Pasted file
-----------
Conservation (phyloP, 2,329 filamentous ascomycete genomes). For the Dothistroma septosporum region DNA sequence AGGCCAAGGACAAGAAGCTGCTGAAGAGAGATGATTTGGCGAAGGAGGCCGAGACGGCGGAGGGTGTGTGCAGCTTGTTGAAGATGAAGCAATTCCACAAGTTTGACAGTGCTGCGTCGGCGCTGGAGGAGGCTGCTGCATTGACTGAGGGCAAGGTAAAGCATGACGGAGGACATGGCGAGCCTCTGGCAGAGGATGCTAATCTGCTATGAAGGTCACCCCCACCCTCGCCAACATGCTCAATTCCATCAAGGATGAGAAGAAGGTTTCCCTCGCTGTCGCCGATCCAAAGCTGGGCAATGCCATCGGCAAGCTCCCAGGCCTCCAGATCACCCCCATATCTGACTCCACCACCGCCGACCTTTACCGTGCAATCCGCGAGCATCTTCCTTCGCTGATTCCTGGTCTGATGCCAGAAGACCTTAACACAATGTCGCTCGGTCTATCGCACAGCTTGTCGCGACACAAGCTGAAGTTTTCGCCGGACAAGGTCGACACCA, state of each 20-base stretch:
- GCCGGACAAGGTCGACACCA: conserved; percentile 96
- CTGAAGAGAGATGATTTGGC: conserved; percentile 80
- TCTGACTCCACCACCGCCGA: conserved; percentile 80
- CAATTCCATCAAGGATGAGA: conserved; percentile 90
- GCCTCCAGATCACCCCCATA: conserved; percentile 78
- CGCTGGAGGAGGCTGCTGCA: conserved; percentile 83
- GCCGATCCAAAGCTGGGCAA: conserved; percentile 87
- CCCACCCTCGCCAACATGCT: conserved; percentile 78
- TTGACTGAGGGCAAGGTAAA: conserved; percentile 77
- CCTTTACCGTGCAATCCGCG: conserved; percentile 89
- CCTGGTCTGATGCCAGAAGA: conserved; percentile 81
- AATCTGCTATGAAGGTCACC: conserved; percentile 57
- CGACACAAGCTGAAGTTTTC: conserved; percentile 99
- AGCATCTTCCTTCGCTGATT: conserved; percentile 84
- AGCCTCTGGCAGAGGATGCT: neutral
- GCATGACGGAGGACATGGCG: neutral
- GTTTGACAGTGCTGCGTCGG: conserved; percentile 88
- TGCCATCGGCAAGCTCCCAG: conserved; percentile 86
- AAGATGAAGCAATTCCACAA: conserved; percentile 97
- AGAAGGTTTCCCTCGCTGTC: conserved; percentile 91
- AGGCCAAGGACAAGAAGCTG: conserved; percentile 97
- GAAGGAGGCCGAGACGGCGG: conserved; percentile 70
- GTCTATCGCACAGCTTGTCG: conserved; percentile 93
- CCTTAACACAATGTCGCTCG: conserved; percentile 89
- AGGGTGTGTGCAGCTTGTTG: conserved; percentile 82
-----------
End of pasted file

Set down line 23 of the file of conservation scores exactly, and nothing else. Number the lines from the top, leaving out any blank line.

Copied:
- GAAGGAGGCCGAGACGGCGG: conserved; percentile 70